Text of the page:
(Last Updated on : 16/04/2015)
Lord Indra, the Indian god of rain, is believed to be the leader of all the Devas. He is also the god of war and the greatest of all warriors. Lord Indra is looked upon as the strongest of all beings and ruled thunder and storms. He is the defender of the good against all evils. Earlier he was considered as the sun-god, who rides a golden chariot across the heaven. Later, in Hinduism
, he is recognized as the thunder god and storms as he owns a celestial weapon called Vajra. As he brings water to the earth thereby causing fertility he is also regarded as the creator god.
Lord Indra is depicted as a fair-reddish complexion with either two or four very long arms. From his mother's womb he was born as a full grown four armed young man. Indrani is his wife and his attendants are called Maruts. Jayanta, Midhusa, Nilambara, Rbhus, Rsabha, Sitragupta were his sons. When he is not using chariot he rides the divine elephant Airavata, who has four tusks and looks like a mountain. Indra is known by se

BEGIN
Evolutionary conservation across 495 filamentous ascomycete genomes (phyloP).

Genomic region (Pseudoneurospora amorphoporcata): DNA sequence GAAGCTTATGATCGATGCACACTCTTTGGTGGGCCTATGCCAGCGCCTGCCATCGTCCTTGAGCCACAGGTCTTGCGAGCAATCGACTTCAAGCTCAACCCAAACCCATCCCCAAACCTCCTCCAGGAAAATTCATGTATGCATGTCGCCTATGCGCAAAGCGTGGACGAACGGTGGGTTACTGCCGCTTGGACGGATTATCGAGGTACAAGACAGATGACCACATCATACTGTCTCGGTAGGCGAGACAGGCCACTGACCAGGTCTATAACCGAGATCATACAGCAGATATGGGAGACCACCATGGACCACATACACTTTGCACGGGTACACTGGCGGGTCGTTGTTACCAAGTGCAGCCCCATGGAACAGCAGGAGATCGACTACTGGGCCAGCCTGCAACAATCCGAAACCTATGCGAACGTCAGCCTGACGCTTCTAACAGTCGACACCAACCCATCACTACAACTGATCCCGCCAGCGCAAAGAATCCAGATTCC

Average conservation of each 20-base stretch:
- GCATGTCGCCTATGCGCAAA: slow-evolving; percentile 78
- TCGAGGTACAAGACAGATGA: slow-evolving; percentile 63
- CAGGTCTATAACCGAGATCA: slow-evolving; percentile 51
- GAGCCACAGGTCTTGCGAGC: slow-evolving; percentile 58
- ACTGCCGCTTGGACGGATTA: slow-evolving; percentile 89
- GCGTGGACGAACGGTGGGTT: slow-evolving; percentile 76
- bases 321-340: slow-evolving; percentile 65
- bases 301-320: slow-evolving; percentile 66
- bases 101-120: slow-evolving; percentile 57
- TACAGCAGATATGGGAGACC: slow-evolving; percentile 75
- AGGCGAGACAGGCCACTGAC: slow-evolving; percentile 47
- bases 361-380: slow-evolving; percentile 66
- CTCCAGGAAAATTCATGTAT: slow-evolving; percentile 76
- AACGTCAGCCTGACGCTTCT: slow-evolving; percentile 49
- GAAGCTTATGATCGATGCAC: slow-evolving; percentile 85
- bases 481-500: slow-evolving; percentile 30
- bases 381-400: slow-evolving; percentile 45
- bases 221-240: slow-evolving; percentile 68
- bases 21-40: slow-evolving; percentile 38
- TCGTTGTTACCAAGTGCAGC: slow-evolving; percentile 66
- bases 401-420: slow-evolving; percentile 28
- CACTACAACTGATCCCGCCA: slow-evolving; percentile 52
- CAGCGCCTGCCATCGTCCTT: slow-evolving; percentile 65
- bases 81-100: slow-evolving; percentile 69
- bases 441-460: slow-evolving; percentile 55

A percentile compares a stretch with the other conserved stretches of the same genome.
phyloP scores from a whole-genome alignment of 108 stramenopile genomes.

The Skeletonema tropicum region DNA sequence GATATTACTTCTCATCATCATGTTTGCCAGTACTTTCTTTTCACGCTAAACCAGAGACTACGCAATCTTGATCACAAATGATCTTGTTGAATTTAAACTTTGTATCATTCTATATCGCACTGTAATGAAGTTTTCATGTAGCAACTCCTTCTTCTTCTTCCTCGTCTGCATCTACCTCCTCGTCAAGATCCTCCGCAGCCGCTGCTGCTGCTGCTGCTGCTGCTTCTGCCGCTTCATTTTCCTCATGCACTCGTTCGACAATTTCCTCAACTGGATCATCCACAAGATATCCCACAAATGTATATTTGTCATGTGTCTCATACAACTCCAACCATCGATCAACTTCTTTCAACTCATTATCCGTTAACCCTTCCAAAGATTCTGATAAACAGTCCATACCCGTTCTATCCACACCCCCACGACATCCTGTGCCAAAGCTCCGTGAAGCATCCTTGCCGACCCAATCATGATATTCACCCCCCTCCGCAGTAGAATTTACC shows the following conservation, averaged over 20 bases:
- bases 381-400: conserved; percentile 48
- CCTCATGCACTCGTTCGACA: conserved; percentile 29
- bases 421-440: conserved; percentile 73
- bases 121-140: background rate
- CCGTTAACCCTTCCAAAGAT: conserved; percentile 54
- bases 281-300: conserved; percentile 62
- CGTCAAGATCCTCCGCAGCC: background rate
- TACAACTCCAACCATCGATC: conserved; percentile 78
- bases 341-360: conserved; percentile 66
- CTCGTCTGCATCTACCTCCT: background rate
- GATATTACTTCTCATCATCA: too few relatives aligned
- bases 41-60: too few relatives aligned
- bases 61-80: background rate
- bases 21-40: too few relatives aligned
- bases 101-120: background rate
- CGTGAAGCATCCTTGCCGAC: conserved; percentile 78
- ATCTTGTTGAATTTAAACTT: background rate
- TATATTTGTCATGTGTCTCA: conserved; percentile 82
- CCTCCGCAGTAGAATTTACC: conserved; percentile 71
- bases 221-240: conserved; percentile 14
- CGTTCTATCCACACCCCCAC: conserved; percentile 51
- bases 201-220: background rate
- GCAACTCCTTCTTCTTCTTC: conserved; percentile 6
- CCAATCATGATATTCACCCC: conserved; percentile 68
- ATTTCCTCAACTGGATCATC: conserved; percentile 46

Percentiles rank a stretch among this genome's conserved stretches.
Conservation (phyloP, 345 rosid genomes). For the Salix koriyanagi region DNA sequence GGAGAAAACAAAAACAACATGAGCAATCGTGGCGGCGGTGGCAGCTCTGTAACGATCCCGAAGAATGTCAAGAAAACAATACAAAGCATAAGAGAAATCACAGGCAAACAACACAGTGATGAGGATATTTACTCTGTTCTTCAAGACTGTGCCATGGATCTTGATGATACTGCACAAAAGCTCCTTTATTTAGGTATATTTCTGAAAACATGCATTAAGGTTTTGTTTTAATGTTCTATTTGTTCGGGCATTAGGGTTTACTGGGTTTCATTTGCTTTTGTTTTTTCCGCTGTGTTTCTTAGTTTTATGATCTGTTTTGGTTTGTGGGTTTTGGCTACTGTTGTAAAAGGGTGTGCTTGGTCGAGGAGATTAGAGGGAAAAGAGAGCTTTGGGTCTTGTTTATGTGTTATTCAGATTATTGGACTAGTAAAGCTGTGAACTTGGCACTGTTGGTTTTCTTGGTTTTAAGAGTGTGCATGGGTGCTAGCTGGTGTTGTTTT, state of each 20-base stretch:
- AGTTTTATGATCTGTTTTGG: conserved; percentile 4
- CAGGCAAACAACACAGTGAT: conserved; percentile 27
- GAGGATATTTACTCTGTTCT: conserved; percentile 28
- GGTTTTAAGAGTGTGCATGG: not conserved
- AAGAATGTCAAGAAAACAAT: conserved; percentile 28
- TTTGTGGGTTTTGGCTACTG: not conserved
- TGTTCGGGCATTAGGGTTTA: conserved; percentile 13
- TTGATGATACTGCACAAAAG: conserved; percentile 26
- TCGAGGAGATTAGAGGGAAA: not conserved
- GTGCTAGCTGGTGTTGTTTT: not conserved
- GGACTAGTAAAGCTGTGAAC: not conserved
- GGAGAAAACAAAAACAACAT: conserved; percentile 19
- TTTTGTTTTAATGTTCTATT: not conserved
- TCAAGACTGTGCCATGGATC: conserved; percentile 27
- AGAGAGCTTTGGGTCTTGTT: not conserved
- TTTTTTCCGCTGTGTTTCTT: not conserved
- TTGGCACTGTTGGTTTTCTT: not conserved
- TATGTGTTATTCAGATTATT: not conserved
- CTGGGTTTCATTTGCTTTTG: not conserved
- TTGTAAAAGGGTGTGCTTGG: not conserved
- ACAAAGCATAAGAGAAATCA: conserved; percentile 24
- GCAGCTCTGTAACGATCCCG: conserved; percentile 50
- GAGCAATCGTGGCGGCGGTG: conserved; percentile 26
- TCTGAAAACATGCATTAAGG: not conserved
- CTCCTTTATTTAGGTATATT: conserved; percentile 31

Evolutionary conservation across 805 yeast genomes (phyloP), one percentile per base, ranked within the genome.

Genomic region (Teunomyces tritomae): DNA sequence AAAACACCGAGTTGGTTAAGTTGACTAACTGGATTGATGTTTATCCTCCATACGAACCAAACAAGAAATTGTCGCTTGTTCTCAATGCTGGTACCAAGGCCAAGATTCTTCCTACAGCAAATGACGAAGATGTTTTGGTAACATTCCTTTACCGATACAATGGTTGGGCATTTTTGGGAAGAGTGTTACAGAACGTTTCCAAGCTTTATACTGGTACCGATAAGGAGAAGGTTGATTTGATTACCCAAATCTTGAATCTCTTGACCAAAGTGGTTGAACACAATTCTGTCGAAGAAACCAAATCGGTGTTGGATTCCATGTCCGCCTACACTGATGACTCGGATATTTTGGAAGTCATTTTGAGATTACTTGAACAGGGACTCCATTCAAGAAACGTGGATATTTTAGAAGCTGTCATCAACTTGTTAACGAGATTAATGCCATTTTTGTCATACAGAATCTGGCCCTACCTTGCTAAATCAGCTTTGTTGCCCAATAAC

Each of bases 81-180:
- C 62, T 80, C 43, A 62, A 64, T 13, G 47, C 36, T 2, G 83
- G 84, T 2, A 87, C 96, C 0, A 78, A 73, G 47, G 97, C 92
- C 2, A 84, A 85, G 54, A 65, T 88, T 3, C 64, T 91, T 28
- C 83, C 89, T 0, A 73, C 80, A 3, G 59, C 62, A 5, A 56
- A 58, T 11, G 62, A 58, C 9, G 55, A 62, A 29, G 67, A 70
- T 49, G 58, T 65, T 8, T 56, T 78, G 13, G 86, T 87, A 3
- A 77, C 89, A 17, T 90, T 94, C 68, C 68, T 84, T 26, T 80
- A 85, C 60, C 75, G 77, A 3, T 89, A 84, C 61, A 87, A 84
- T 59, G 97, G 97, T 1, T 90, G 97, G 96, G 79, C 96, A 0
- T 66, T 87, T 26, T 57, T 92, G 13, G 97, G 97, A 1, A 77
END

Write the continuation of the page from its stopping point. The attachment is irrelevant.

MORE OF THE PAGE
veral names like Sakra, Vajri, Purandara, Meghavahana and Swargapati.
One of his most important deeds is the slaying of the demon Vritra. As per the legend Vritra took the form of a dragon and took all the water from the world. When Indra heard this he vowed to give back water. Before the battle begun he drank Soma in order to attain power. Indra chased Vritra and after a fierce battle he was able to destroy him. Water fell from the sky when Indra split him open. This made Indra the king of the Gods.
Lord Indra was no more interested in wealth and honour. Indra decided to lead a simple life and became a hermit in order to attain wisdom. His wife was helpless and asked Brihaspati the priest to change her husband's mind. Brihaspati taught Indra the qualities of spiritual and worldly life. Indra learned to pursue wisdom while fulfilling his duty as a king.
It is believed that Indra's weapon, Vajra, is made from the bones of a sage Dadhichi.
According to the concept in the Vedas each 'Manu' ruled during a longest geographical period is called 'Manwantara'. Fourteen Manvantaras make up a 'Kalpa', which was ruled by different Indras. The Svayambhuva was ruled by Yajna, who was an incarnation of Vishnu; in Swarochis the ruler Indra was Vipaschit; in Uttam Sushaanti; in Taamas Shibi; in Raivat Vibhu; in Chaakshush Manojav; in Shraaddhdev Purandar or the present Indra; in Saavarni Bali; in Daksha Saavarni Adbhut; in Brahma Saavarni Shanti; in Dharma Saavarni Vish; in Rudraputra Saavarni Ritudhaama;in Ruchi or Deva Saavarni Devaspati; in Bhaum or Indra Saavarni Suchi.